End of Japan part 2

Japan was the most important subject discussed at the G8 meeting in Deauville 26./27.5.11.
Discussed behind closed doors and no official statement at all, only Arcady Dvorkovich, Russian presidential aide, commented “world economies will go into recession unless Japanese companies can relocate production quickly”.

Behind this statement lies the fact that electronic components are very sensitive to radiation, and the world depends on these made in Japan. You can no longer produce these in Japan in future and in many locations not now already.

Sony has revised its prognosis for 2011 to a $3.200 million ($3.2bn) loss from $858 million profit. Loss of factories in Japan and costs for new factories in other parts of the globe are the reason.

During the month of May 2011 Japanese firms have spent more on foreign acquisitions than in the previous three years, Toshiba and Takeda have spent $16bn last week in Switzerland only. These acquisitions happen at an unprecedented speed.

Takeda, Japan’s largest pharmaceutical company anticipates that importing countries will not increase “radiation safety levels” for pharmaceuticals and components for ever. Takeda has lost substantial production capacity through the Fukushima disaster already and calculates on further losses over the coming months.

Bank of Japan governer, Masaaki Shirakawa, leaves no doubt that Japan will support its companies with limitless capital – and the stockmarket reacts accordingly.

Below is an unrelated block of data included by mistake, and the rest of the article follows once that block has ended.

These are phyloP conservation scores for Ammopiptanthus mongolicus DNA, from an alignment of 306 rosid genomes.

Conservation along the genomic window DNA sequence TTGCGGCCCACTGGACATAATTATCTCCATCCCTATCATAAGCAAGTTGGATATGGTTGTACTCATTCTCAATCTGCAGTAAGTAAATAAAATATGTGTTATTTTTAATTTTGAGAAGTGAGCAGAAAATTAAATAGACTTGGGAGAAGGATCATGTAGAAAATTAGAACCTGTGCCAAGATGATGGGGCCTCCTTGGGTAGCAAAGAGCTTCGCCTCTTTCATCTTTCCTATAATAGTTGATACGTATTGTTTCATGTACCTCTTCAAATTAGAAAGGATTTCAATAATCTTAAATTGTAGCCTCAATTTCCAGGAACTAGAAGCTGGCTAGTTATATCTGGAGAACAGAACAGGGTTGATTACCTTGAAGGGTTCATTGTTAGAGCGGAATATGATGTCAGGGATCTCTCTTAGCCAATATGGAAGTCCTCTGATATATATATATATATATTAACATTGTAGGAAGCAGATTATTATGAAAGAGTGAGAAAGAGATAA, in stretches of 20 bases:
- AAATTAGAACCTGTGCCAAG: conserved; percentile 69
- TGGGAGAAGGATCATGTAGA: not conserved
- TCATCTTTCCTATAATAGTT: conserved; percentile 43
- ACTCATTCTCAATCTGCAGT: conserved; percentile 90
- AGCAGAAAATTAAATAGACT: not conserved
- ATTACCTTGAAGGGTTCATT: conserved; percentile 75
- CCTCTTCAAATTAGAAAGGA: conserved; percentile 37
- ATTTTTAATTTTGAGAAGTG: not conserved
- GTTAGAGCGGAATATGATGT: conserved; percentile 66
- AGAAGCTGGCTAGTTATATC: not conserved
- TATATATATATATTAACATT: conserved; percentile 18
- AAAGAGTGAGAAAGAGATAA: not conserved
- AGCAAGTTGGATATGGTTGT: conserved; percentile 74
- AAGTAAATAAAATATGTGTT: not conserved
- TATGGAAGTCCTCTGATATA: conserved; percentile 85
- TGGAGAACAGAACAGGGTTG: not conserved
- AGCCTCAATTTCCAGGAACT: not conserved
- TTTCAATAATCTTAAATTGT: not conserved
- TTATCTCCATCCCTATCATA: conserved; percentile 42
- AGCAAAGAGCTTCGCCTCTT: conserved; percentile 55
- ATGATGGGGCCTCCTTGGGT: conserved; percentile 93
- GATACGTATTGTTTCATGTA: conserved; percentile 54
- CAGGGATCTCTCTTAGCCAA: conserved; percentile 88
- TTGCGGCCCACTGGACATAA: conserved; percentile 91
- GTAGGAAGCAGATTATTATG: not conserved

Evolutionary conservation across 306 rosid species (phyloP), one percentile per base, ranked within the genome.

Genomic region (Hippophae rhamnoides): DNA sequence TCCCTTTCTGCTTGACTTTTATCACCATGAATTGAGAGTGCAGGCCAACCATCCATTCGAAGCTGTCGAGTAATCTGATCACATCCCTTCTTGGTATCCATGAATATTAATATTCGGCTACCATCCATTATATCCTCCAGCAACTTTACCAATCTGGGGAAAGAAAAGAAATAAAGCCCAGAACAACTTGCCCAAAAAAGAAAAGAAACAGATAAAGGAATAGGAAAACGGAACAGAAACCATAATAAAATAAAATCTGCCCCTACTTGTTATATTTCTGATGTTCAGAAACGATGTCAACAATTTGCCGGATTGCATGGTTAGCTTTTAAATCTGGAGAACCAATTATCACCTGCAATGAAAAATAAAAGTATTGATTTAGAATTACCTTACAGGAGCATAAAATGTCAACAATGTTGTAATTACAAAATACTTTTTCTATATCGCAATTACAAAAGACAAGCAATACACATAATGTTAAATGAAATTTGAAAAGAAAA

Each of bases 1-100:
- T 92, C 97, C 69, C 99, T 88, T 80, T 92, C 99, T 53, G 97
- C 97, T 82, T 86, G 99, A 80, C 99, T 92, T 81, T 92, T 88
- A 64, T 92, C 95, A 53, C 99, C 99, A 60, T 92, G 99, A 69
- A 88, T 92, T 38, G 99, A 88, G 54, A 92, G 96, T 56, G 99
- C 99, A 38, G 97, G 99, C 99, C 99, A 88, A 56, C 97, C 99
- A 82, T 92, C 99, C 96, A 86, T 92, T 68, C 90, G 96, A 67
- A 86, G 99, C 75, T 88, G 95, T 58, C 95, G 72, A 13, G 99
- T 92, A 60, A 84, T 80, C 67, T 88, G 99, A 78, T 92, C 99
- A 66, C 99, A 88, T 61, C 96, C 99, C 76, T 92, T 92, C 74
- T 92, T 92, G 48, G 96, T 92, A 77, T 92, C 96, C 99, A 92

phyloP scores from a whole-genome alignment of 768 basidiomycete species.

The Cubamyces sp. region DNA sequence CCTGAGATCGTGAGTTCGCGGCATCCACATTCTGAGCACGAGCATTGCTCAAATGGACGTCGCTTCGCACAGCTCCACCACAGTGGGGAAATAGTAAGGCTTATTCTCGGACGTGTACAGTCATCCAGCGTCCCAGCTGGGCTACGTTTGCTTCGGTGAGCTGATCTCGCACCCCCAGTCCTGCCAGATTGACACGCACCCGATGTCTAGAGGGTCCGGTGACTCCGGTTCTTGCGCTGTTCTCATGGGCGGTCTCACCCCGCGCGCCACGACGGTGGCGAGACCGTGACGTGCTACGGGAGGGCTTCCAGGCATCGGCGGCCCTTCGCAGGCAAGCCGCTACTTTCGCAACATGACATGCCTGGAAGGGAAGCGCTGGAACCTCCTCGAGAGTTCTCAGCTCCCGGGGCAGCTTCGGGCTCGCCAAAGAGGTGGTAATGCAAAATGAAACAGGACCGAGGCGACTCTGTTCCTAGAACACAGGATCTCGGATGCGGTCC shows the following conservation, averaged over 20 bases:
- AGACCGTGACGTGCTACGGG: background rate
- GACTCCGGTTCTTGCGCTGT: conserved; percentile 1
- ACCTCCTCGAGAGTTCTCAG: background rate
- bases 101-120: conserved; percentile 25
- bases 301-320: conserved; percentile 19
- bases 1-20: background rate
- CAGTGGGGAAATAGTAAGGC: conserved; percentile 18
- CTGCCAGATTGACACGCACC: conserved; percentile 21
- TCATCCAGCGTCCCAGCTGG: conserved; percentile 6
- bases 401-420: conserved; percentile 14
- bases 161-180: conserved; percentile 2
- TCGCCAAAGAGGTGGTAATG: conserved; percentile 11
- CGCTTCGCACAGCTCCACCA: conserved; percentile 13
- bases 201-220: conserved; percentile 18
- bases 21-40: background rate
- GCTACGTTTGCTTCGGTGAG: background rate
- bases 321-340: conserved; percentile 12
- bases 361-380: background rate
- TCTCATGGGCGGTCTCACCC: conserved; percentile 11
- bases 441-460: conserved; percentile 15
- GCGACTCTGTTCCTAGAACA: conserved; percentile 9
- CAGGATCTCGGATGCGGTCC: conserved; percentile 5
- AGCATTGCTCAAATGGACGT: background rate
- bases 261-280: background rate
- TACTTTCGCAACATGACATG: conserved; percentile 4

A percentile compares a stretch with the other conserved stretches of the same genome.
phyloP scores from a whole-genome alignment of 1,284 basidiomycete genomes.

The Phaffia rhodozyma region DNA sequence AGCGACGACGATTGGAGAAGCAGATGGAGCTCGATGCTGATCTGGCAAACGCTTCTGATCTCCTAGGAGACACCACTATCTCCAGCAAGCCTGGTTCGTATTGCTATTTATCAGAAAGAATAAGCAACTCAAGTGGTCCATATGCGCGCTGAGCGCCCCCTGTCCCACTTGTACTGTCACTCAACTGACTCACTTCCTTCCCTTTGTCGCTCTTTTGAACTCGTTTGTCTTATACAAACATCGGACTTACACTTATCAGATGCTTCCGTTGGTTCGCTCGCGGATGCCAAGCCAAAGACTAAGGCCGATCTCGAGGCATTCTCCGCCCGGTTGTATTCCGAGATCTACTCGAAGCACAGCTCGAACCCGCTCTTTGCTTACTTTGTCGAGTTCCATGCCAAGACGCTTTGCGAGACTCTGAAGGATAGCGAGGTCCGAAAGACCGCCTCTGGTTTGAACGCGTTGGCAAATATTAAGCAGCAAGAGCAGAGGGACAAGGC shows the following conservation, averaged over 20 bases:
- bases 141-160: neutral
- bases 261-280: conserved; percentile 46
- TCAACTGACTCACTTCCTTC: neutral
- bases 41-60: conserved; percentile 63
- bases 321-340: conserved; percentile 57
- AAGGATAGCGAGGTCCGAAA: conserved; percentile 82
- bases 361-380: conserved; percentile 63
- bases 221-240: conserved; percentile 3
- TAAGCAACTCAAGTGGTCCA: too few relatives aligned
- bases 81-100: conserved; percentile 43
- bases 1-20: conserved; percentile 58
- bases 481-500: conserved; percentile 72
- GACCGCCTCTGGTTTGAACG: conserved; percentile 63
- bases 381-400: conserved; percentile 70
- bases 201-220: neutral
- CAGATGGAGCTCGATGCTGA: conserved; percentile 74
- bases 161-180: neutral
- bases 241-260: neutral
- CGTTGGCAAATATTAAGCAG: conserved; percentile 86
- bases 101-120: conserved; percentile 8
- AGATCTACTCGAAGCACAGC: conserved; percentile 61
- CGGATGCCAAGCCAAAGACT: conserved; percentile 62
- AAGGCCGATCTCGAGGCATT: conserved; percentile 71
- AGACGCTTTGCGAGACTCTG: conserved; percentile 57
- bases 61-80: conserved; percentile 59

Where will the New Tokyo be?
There are indications that southern Peru is the chosen location. The former president of Peru, Alberto Fujimori, a Japanese national, is still in prison for corruption and human rights violation. His daughter Keiko will win the presidential elections next week.

There is no opposition to “Nuevo Tokyo” and financial arguments outweight all others. Bolivia also favors this development as a new Japanese territory bordering Bolivia and Chile will give Bolivia easy access to the sea.

Nuevo Tokyo needs electricity. Thankfully a solution to this problem has been found some six weeks ago already. President Obama sold its new puppet regime in Chile a nuclear power station that will supply electricity for 20 million Japanese and will help to make them feel at home.

Historically Peru and Chile have been vehemently opposed to nuclear power. Both experience frequent earthquakes and tsunamis. Not even the dictator Pinochet could be convinced that nuclear power is a good idea, dictators have no suicide bomber mentality which appears to be a privilege of so-called democracies that crave for cheap and clean electricity for their manipulated voter masses. The people of Chile are confused, to say the least, but are reassured that US nuclear technology is save and the humanitarian aspect of helping the Japanese people has priority.